File I/O help for new programmer

This is a discussion on File I/O help for new programmer within the C Programming forums, part of the General Programming Boards category; I have a homework program that i need some help with. I am supposed to read information from a file ...

  1. #1
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    File I/O help for new programmer

    I have a homework program that i need some help with.

    I am supposed to read information from a file and sort it according to the id. the data in the file looks like this
    1001 joe 100.50

    the id is the first field the name is the second and the dollar amount is the 3rd. I have tried using fgets to read the information in. it works so far but i dont know where to go from there. I need to do some error checking on the data that is read in as well.. such as
    id should be between 1000-9999
    name should be 10 or less characters
    id should be unique.

    any help with this is appreciated..

  2. #2
    & the hat of GPL slaying Thantos's Avatar
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    create a structure that stores the id, name, and dollar amount.

    Then make an array of those structures.

    After using fgets() use sscanf() to load the data into the structure.

    to verifiy you could create a function kinda like this:
    Code:
    int verified (array_of_the_structure temp[], int index, int size)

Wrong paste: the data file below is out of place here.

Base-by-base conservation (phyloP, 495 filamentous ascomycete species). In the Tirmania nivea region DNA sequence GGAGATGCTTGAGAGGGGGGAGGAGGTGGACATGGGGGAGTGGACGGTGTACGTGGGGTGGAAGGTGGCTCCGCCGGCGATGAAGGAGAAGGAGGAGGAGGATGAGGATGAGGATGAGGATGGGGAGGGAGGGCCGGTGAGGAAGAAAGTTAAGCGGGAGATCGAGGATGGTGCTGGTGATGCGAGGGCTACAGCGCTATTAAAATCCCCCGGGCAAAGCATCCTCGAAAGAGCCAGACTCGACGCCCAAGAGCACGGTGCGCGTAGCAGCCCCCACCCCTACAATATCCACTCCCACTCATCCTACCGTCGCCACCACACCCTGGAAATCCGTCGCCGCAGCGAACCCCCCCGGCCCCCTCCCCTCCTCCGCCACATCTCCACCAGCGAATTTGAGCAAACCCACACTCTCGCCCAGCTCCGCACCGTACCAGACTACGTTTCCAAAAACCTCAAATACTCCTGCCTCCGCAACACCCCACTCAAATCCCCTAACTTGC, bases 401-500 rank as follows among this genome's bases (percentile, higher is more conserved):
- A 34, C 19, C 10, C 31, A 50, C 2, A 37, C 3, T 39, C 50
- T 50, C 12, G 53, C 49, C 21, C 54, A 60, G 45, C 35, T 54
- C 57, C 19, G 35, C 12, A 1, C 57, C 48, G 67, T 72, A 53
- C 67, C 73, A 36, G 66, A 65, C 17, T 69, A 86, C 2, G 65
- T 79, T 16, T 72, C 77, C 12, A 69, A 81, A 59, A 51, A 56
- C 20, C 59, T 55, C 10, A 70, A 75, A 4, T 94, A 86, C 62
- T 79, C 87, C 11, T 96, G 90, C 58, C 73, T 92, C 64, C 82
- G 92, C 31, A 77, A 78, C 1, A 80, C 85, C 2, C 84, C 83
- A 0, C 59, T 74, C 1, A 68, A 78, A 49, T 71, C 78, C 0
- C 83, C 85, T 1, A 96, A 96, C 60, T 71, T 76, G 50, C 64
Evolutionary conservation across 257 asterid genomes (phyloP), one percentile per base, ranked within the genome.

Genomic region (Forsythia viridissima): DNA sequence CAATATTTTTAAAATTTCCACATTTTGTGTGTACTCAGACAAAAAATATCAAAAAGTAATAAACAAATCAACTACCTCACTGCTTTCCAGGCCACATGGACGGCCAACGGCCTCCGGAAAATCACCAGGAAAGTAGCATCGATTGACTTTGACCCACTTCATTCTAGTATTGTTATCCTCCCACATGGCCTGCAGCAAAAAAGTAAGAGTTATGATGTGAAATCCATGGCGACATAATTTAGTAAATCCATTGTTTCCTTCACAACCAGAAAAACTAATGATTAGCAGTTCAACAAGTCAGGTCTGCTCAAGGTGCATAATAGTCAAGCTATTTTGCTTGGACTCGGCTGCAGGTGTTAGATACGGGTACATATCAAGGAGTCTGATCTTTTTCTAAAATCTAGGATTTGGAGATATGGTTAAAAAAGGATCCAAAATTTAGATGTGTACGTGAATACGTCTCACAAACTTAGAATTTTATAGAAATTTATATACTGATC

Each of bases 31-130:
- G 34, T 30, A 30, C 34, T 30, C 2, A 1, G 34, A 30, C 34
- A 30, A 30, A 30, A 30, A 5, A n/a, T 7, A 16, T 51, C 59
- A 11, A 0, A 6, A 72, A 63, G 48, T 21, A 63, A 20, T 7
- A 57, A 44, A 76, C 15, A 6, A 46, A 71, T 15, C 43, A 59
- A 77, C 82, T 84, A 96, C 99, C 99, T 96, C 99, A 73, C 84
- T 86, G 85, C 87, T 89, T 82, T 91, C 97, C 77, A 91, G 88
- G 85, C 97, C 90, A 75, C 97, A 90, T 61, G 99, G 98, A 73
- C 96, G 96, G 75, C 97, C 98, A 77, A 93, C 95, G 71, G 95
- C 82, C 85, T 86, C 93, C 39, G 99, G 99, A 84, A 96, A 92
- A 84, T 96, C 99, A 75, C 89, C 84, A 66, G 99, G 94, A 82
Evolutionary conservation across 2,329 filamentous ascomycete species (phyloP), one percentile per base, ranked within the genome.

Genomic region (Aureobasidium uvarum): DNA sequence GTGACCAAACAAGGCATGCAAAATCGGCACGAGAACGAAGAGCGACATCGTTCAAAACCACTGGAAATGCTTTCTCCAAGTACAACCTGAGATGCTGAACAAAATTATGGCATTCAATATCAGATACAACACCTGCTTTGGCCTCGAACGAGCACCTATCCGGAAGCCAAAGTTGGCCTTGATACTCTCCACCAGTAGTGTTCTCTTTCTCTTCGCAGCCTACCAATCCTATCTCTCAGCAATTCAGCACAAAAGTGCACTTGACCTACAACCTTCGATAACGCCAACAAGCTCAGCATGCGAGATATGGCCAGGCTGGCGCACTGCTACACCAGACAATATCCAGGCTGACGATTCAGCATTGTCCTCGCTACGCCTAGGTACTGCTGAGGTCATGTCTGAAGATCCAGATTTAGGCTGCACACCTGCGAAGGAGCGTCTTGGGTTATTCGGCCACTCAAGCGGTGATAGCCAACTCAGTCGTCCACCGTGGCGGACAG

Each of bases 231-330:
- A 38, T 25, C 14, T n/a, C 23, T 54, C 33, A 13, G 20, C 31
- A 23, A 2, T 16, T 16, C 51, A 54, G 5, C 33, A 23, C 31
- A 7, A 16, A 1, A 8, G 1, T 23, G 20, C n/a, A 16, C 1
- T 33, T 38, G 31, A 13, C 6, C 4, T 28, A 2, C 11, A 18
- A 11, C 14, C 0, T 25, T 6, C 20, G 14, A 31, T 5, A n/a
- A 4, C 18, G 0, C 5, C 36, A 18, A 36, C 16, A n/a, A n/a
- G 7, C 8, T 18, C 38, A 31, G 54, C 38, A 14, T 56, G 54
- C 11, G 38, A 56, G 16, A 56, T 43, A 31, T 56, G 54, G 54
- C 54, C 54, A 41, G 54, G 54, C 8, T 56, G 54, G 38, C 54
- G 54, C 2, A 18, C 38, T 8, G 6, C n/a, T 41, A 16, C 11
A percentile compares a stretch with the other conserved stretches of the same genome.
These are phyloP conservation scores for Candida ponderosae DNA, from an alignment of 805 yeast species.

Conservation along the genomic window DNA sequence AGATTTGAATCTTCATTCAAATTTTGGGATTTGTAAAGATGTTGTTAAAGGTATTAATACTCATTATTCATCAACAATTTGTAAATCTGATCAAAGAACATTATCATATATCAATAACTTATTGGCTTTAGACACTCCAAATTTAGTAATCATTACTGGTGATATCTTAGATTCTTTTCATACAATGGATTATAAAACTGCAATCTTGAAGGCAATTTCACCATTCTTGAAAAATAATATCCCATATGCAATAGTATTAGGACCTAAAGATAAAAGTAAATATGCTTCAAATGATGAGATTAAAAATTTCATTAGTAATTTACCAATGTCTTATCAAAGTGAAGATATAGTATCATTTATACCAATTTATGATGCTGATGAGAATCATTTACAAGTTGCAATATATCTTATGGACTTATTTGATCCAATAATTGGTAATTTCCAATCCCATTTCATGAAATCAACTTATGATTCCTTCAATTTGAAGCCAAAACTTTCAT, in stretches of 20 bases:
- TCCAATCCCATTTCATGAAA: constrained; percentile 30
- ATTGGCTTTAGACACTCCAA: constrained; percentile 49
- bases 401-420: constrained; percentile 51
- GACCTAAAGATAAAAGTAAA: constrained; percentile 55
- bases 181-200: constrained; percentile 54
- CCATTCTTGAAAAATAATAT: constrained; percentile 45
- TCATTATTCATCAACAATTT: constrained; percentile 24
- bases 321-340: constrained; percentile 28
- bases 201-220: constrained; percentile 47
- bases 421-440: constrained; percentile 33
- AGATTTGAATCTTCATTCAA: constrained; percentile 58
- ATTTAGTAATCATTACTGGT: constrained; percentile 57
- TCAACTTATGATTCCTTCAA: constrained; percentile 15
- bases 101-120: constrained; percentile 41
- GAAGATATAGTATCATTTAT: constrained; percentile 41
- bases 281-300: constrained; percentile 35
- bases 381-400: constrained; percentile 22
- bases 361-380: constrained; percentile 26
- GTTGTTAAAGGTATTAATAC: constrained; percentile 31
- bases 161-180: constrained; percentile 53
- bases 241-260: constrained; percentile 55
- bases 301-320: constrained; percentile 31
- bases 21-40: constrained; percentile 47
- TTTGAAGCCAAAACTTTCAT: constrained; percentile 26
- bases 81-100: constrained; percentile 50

{
      int unique=1;
      int counter;
      for (counter=0; counter < size; counter++)
        if ( temp[index].id == temp[counter].id )
        {
          unique=0;
          break;
        }
      return unique;
    }
    For sorting look up selection sort as it will be the easist for you to understand and implament at this point.

  3. #3
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    I forgot to mention that we arent allowed to use structures at this point. thanks for the suggestion though

  4. #4
    & the hat of GPL slaying Thantos's Avatar
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    If you can use arrays then you can have one array for id, one for name, and one for dollar amount.

    Same basic principle applies

  5. #5
    C Programmer Stack Overflow's Avatar
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    Post Using sscanf()

    Hi jayslilhunter,

    Assuming you already have the file read in the buffer, I have some techniques that can do what you are looking for.

    Use sscanf() .

    Code:
    #include <stdlib.h>
    
    void main() {
    	char	name[10], *buffer = "1001 joe 100.50";
    	int	idNum;
    	float	amount;
    
    	// replace "buffer" with your input line
    
    	sscanf(buffer, "%i %s %g", &idNum, name, &amount);
    	name[10] = '\0';	// stop name at 10th byte
    
    	printf("ID: %i\n", idNum);
    	printf("Name: %s\n", name);
    	printf("Amount: $%g", amount);
    }
    Code 1.1: Reading parts of a string

    Now, to answer your question about the name being 10 characters or less, I made sure no matter how long the name is (max of 128) the name stops at the 10th byte setting it to the NULL Terminator.